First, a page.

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Beals Syndrome
Wednesday, 17 November 2004
Wednesday, 17 November 2004
Congenital Contractual Arachnodactyly

What

Beals syndrome is a rare, heritable disorder of the connective tissue. The primary purpose of connective tissue is to hold the body together and provide a framework for growth and development. In Beals syndrome, the connective tissue is defective and does not act as it should. Because connective tissue is found throughout the body, Beals syndrome can affect many areas, including the skeleton, muscles, tendons, ligaments, and the heart. The syndrome is present from birth.

Who

Beals Syndrome is a very rare condition that occurs in less than 1 per 10,000 children. The disorder can affect both males and females from all ethnic backgrounds.

Signs and Symptoms

Children with Beals Syndrome may have the following symptoms:

  • Tall, slender stature with arm span exceeding their height
  • Congenital contractures (inability to fully extend the movable joints due to the shortening of muscle tissue that interferes with the muscles ability to passively stretch) in multiple joints
  • Delay in motor development
  • Crumpled appearance of the upper ear
  • Arachnodactyly (long slender fingers and toes)
  • Scoliosis (abnormal curvature of the spine)
  • Osteopenia (reduced bone mass) 
  • Chest deformities such as concave chest (pectus excavatum) or pigeon chest (pectus carinatum)

Possible Causes

Beals Syndrome is caused by a mutation in the gene for fibrillin protein, which acts as building material in connective tissue formation. Since connective tissue provides the structural framework for all organs of the body, this mutation in the connective tissue’s building material is manifested as structural changes in the skin, bone, muscle, tendons, ligaments, and heart. In most cases, Beals Syndrome is inherited from an affected parent in an autosomal dominant pattern. This means that if the parent has the disorder there is a 50% chance of that parent passing it on to their child. However, in some cases Beals Syndrome has been shown to result from a new genetic mutation in a child without an affected parent.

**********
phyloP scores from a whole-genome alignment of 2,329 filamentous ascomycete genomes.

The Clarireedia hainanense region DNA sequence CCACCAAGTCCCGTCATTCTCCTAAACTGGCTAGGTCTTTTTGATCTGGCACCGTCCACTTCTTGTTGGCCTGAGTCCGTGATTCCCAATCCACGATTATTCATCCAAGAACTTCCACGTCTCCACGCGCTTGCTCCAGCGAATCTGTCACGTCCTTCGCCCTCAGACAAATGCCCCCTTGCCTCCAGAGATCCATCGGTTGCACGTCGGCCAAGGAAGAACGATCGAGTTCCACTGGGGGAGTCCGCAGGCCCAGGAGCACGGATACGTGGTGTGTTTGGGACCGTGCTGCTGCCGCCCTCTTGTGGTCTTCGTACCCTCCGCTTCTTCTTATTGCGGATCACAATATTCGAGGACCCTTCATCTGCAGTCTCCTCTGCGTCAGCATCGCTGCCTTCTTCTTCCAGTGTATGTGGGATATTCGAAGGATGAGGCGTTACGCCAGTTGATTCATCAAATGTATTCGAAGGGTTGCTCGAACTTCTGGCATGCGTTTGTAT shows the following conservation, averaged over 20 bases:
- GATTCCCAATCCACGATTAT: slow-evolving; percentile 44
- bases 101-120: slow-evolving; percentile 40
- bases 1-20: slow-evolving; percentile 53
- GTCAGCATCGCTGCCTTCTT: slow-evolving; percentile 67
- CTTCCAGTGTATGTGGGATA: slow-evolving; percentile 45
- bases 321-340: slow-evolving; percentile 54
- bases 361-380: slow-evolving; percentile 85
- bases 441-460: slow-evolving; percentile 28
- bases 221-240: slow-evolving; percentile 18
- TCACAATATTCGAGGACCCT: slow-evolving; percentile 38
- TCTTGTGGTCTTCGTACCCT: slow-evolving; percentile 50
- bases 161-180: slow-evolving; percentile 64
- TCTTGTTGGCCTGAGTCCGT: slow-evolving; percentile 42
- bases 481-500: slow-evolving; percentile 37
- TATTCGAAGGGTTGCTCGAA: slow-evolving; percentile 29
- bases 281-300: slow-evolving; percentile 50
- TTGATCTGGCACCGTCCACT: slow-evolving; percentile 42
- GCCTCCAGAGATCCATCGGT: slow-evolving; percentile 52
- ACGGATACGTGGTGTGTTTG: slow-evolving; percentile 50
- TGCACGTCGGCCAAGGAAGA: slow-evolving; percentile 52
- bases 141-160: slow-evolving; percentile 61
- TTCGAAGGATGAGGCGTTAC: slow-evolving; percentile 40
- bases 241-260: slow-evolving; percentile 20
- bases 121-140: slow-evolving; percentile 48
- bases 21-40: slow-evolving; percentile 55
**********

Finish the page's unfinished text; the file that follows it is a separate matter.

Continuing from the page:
Diagnosis

A diagnosis of Beals Syndrome can be made based on the associated physical symptoms, many of which are present from birth. The most distinguishing features at birth are the crumpled ears and long slim limbs and fingers. Prenatal genetic testing and prenatal ultrasound testing are available to parents with Beals Syndrome who are expecting a child.

Treatment

There is no cure for Beals Syndrome, however children with this disorder benefit from physical therapy aimed at improving the mobility of joints. Sometimes braces are used to provide stability. Children with Beals syndrome should have their heart monitored on a yearly basis to check for cardiovascular complications that may arise in some instances.

Prognosis

The prognosis for children with Beals Syndrome is good. While they may experience some difficulty with joint movements, they are expected to have a normal life span. As the child grows there is usually gradual improvement in joint contractures and joint movements.

Connect with other parents

In the spirit of community and support, Madisons Foundation offers the unique service of connecting parents of children with rare diseases. If you would like to be connected to other parents of children with this disease, please fill out this brief form.

Weblinks

National Marfan Foundation
Great website with general information on Beals Syndrome and links to support groups.

The University of Texas Medical Center
Website with great information on Beals Syndrome and links to research articles

Birth Disorder Information Directory
Great website with several links to other sites with information related to Beals Syndrome

Google Search for Beals Syndrome

References and Sources

www.icomm.ca/geneinfo/beals.htm Su PH (2000) Congenital Contractual Arachnodactyly (Beals Syndrome), Acta Paediatri Taiwan, 41(2), p. 59-62 Viljoen D (1994) Congenital Contractual Arachnodactyly, J Med Genet. 31 (8): 640-3